April 25, 2009 |
Under public pressure after geese knocked out both engines of a US Airways jet that was forced to land in the Hudson River on Jan. 15, the federal government yesterday opened its records on more than 100,000 reports of birds colliding with aircraft. The records show that airplanes struck birds 16 to 74 times a year after takeoff, en route, or upon landing at Philadelphia International Airport between 1990 and 2008. The good news: None of the incidents resulted in a destroyed aircraft or human fatality, according to the Federal Aviation Administration data.
April 28, 2009
The emergency landing of an airliner in the Hudson River last winter after a collision with geese seemed like a freakishly rare mishap. But data released by the Federal Aviation Administration show bird strikes are a significant problem for the airline industry. In the last eight years, there have been more than 73,000 bird strikes in the United States. Those numbers have increased annually since the early 1990s, although it's not known if that's due to more birds near airports or increased reporting of collisions.
April 16, 2009 |
The world was alerted to the dangers that birds pose to aircraft when geese crippled both engines of a US Airways jet that made an emergency landing on the Hudson River in January. But wildlife experts have known for years about the rising hazard of bird strikes and have worked to minimize risks. Airports, with open fields and grass, are particularly vulnerable to birds. Many of the nation's busiest airports are next to rivers, bays, oceans, marshes, swamps, or wildlife sanctuaries that attract birds.
January 13, 2010 |
In the months after geese knocked out both engines of a US Airways jet over New York's Hudson River last Jan. 15, reports of airplanes striking birds have surged. The federal government estimates about 10,000 reported bird strikes in 2009 - a 32 percent increase over the 7,600 reported strikes in 2008. "We had a dramatic increase in the reporting of strikes in 2009," Richard Dolbeer, wildlife expert for the U.S. Department of Agriculture, said yesterday. "We've never seen this before," he said.
July 15, 2002 |
The hulking C-5 cargo planes come and go every few hours here, feeding the war on terrorism. Lumbering skyward, the beefy gray jets depart from Dover Air Force Base with troops, tanks, helicopters and humanitarian cargo, destined for the war's frontlines in Central Asia. Dover's C-5s, whose total value is $7 billion, are a key cog in the war effort. But now the base, 60 miles south of Philadelphia, says it faces a new foe: birds. Dover, which says it ships more military cargo than any other U.S. air base, is appealing to the state of Delaware to block the expansion of a garbage transfer station next to the base's runway, saying it would attract large birds such as vultures and geese that can fly into C-5s.
January 21, 2009
WAS IT REALLY a miracle when Flight 1549 landed in the Hudson, with no fatalities and only minor injuries? I don't wish to be disrespectful toward people of faith, but if a deity were really in charge, why would he allow bird strikes to knock out both of the plane's engines in the first place? Fact is, we live in a world where bad things can happen. But humankind understands this. So, instead of depending on a deity who, if he/she/it exits at all is mercurial at best, we have to be prepared.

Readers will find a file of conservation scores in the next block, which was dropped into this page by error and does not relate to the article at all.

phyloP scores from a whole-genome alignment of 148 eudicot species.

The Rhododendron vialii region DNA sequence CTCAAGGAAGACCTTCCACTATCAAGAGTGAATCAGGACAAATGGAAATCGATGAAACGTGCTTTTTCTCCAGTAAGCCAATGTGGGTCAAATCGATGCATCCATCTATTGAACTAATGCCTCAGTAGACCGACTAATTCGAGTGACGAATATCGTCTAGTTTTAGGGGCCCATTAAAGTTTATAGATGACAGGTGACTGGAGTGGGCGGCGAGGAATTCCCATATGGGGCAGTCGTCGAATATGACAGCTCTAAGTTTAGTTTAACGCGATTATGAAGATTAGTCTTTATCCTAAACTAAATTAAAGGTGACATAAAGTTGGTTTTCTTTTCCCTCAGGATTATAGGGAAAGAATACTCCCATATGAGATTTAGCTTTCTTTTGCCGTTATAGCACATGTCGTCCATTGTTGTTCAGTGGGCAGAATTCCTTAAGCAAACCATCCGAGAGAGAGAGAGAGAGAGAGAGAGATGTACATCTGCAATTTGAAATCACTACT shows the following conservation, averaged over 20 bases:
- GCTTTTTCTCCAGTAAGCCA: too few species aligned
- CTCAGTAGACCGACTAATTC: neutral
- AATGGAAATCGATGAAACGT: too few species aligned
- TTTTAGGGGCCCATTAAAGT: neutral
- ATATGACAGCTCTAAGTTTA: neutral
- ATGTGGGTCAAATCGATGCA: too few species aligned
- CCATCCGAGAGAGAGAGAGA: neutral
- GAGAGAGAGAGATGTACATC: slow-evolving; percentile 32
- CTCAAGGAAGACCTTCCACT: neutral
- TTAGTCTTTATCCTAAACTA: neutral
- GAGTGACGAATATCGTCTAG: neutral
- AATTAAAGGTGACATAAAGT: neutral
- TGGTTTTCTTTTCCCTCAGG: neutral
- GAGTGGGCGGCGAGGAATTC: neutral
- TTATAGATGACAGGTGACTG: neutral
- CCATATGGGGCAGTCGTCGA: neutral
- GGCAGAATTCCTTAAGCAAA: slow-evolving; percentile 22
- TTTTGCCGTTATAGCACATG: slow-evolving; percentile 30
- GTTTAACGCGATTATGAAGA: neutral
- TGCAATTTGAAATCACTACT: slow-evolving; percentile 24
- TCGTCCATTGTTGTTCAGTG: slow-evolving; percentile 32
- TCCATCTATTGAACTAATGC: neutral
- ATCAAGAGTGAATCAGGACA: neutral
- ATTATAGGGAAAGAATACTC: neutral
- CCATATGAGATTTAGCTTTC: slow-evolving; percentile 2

May 23, 2012 |
At 5:30 a.m., the rain was letting up, but it was still dark as the two men began their rounds of Center City's skyscrapers. They started with a particular alcove, bordered on three sides by glass. Pretty. But not for birds. "They get trapped into this angle," said Stephen Maciejewski, scanning the sidewalk for victims. Confused by all the reflections, "they don't know to turn around. " So they fly into the glass, and they die. As they walked from building to building, he and Keith Russell, Audubon Pennsylvania's science and outreach coordinator in Philadelphia, checked spots where they usually find birds - along sidewalks, behind signs, in stairwells, under cars, atop ledges.
September 15, 1992 |
As the sun rose over Atlantic City International Airport on a recent summer day, a white pickup truck rolled onto the runway. Inside the truck, two agents from the U.S. Department of Agriculture's Animal Damage Control unit prepared to begin their mission: disperse flocks of laughing gulls, by any means. The pickup moved slowly, from one runway to the next, occasionally looping around a taxiway. At the first sighting of a flock of gulls, one agent slipped into the cassette deck a tape recording of laughing gulls in distress.
March 16, 1998 |
The Navy's youngest recruit is working like a dog to keep the skies safe for the big airplanes at the Willow Grove Naval Air Station/Joint Reserve Base. Three-year-old Jackie is a goose control specialist, first class. She's a black-and-white border collie whose job is to keep Canada geese and other birds away from the base's runways and taxiways. Canada geese can weigh up to 12 pounds. They can seriously damage multimillion-dollar airplanes. They can cause them to crash.
August 13, 1991 |
The sea gull strolling the Boardwalk looked like a bird with a bad case of sunburn. Its normally white belly was a bright pink. The pink belly came from a dye called rhodamine. The gull picked up the dye when it incubated one of 2,100 rhodamine-covered eggs at the Forsythe National Wildlife Refuge in Galloway Township, 10 miles from the Boardwalk. The gull is part of an experiment by Rutgers University and the Federal Aviation Administration designed to find ways to minimize the potentially deadly hazard of birds crashing into aircraft or getting sucked into their engines.